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Waste Wood Classification – How To Categorise Your Waste Wood

Whether you work at a skip yard, a demolition site or a waste transfer station, if you work with demolition waste wood, it is your legal duty to identify potentially hazardous waste wood and action it accordingly under the Waste Wood Classification guidance.

What is Waste Wood Classification?

Waste Wood Classification is the process of ensuring that waste wood is properly classified at its origin and is processed into appropriate end markets based on the Regulatory Positioning Statement (RPS) 250. By classifying waste wood, we can identify which items are hazardous in accordance with WM3 guidance and ensure they are dealt with appropriately.

What is RPS250?

RPS250 applies to hazardous waste wood removed from domestic premises, demolition sites and other business premises and undertakings. The RPS came into effect on the 1st of August 2021 and allows operators with an existing environmental permit to store hazardous waste wood at a waste transfer station and process and mix hazardous waste wood with non-hazardous waste wood at a wood processing site.

This RPS gives organisations time to understand the quantities and types of hazardous waste wood arising from demolition and refurbishment activities and to apply for a permit variation to accept hazardous waste wood if there is a market and business need.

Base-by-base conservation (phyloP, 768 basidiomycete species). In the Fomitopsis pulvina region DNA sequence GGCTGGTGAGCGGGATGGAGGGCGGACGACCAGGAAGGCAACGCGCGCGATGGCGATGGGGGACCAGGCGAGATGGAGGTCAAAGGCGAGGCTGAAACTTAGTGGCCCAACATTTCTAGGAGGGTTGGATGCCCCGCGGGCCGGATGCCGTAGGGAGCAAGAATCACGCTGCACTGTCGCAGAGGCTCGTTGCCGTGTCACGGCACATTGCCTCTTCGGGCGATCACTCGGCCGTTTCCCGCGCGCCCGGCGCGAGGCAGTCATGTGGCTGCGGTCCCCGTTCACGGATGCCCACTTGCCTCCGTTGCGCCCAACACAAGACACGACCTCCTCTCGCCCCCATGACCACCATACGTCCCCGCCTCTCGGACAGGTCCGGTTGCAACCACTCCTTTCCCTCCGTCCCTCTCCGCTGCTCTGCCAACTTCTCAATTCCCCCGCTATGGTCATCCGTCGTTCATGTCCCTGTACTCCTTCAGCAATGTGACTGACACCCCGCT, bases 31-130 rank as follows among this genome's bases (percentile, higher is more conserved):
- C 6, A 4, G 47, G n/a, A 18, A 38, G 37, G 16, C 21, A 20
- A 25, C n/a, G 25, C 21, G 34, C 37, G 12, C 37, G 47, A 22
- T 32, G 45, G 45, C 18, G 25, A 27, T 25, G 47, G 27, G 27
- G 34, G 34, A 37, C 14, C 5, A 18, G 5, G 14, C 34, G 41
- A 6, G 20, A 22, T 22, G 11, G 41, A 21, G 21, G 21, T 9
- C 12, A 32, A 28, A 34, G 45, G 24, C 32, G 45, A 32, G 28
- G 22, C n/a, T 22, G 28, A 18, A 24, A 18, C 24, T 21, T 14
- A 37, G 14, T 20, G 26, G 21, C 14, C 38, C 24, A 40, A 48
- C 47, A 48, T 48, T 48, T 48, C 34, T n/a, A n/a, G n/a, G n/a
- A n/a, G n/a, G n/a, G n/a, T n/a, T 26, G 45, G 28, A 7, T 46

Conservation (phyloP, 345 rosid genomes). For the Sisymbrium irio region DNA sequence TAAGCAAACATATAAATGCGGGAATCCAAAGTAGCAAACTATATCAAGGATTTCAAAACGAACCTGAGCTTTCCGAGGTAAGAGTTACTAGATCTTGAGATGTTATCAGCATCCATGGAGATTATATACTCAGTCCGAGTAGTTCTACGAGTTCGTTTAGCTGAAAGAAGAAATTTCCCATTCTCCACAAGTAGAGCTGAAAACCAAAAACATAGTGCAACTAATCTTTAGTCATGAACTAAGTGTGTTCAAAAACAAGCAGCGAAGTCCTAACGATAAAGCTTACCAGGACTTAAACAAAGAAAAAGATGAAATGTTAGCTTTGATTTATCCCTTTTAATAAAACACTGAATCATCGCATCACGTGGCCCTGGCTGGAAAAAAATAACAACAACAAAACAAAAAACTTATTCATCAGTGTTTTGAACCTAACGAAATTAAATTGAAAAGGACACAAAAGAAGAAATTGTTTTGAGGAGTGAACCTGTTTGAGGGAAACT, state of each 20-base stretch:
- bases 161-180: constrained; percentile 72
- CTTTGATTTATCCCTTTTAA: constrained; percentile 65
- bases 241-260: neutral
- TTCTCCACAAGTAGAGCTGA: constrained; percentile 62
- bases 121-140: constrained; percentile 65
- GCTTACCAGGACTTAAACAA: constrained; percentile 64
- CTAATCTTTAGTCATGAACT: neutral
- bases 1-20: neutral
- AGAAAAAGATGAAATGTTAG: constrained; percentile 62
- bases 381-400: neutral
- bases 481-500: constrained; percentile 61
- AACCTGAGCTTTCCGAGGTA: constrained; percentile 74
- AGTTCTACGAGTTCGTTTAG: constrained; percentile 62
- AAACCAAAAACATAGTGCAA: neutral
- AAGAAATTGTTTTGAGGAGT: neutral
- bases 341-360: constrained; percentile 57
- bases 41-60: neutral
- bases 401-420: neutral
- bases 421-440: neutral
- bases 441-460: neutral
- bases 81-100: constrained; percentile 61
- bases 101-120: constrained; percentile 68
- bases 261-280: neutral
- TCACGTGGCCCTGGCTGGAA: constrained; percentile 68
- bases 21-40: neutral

What Are ‘Potentially Hazardous’ Items?

Potentially hazardous items include fence posts, decking and certain types of waste wood from pre-2007 buildings including roof timbers, external joinery and tiling battens. It does not apply to materials such as railway sleepers and telegraph poles, which are already known to be hazardous and require specialist hazardous waste treatment.

How can I Classify My Waste Wood?

As per RPS250, you should first IDENTIFY the type of wood using the RPS250 quick guide. Once this is done, a sample of the whole piece of the item should be taken (a cross-section from the middle no smaller than 150mm long) which can be sent to an accurate and reliable laboratory for TESTING. Only after this should you determine whether you should ASSIGN or CONSIGN your materials.

What If My Waste Wood Is Hazardous?

If your waste wood is deemed Hazardous, it must be consigned using a Hazardous consignment note. This needs to be completed fully, detailing the weight of the specific items. These items should be segregated and only when segregation is not practical can they be blended within a non-hazardous wood load.

Following this process, these materials can then be sent to an RPS250-compliant reprocessor, where they can be blended into material which can then be used for IED Chapter IV compliant biomass energy plants or the manufacture of panel boards.

How can Alfred H Knight Help?

We have a wealth of experience in the analysis of waste wood, providing dedicated fuels and process residue testing services to major clients within the processing and recycling sectors.

Our highly-skilled experts carry out analysis entirely in-house from our ISO17025 accredited laboratories, strategically located throughout the UK. This ensures that our clients get a swift, accurate and reliable service.

Our service is tailored to our client’s needs and requirements and our contact service centre mean you can access field personnel whenever needed.

If you would like to get in touch with an AHK expert to discuss best practice Waste Wood Classification and how we can provide support and analysis, head to our contact page.